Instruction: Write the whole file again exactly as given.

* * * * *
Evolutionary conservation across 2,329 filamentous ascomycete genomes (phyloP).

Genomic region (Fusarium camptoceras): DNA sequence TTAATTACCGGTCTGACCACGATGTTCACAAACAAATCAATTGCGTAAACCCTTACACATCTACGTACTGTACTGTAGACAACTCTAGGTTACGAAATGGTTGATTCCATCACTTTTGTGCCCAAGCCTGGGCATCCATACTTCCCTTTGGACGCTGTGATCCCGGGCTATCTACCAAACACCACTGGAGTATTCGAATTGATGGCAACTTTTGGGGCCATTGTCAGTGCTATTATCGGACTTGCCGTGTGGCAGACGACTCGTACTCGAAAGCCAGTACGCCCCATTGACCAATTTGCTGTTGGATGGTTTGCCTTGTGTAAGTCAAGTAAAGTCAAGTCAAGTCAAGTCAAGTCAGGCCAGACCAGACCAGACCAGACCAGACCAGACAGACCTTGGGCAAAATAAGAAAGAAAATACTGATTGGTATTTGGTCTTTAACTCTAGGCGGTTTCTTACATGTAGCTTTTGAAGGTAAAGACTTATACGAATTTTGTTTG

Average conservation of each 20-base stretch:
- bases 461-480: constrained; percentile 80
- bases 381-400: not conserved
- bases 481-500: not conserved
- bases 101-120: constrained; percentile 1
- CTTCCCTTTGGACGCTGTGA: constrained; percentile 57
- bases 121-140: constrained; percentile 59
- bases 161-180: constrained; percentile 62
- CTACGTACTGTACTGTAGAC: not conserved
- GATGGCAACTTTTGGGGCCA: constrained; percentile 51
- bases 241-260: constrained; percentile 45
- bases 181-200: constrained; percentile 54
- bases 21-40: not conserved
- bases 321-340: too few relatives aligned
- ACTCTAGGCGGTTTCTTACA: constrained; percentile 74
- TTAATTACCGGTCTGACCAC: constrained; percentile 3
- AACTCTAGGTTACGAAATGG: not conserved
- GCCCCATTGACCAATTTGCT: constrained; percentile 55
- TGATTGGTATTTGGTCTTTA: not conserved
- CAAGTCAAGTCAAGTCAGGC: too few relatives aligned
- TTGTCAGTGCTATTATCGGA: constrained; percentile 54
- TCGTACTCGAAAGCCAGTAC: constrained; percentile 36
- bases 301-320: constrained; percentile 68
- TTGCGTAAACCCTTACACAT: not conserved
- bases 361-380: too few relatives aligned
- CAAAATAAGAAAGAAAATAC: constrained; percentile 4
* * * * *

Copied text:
Evolutionary conservation across 2,329 filamentous ascomycete genomes (phyloP).

Genomic region (Fusarium camptoceras): DNA sequence TTAATTACCGGTCTGACCACGATGTTCACAAACAAATCAATTGCGTAAACCCTTACACATCTACGTACTGTACTGTAGACAACTCTAGGTTACGAAATGGTTGATTCCATCACTTTTGTGCCCAAGCCTGGGCATCCATACTTCCCTTTGGACGCTGTGATCCCGGGCTATCTACCAAACACCACTGGAGTATTCGAATTGATGGCAACTTTTGGGGCCATTGTCAGTGCTATTATCGGACTTGCCGTGTGGCAGACGACTCGTACTCGAAAGCCAGTACGCCCCATTGACCAATTTGCTGTTGGATGGTTTGCCTTGTGTAAGTCAAGTAAAGTCAAGTCAAGTCAAGTCAAGTCAGGCCAGACCAGACCAGACCAGACCAGACCAGACAGACCTTGGGCAAAATAAGAAAGAAAATACTGATTGGTATTTGGTCTTTAACTCTAGGCGGTTTCTTACATGTAGCTTTTGAAGGTAAAGACTTATACGAATTTTGTTTG

Average conservation of each 20-base stretch:
- bases 461-480: constrained; percentile 80
- bases 381-400: not conserved
- bases 481-500: not conserved
- bases 101-120: constrained; percentile 1
- CTTCCCTTTGGACGCTGTGA: constrained; percentile 57
- bases 121-140: constrained; percentile 59
- bases 161-180: constrained; percentile 62
- CTACGTACTGTACTGTAGAC: not conserved
- GATGGCAACTTTTGGGGCCA: constrained; percentile 51
- bases 241-260: constrained; percentile 45
- bases 181-200: constrained; percentile 54
- bases 21-40: not conserved
- bases 321-340: too few relatives aligned
- ACTCTAGGCGGTTTCTTACA: constrained; percentile 74
- TTAATTACCGGTCTGACCAC: constrained; percentile 3
- AACTCTAGGTTACGAAATGG: not conserved
- GCCCCATTGACCAATTTGCT: constrained; percentile 55
- TGATTGGTATTTGGTCTTTA: not conserved
- CAAGTCAAGTCAAGTCAGGC: too few relatives aligned
- TTGTCAGTGCTATTATCGGA: constrained; percentile 54
- TCGTACTCGAAAGCCAGTAC: constrained; percentile 36
- bases 301-320: constrained; percentile 68
- TTGCGTAAACCCTTACACAT: not conserved
- bases 361-380: too few relatives aligned
- CAAAATAAGAAAGAAAATAC: constrained; percentile 4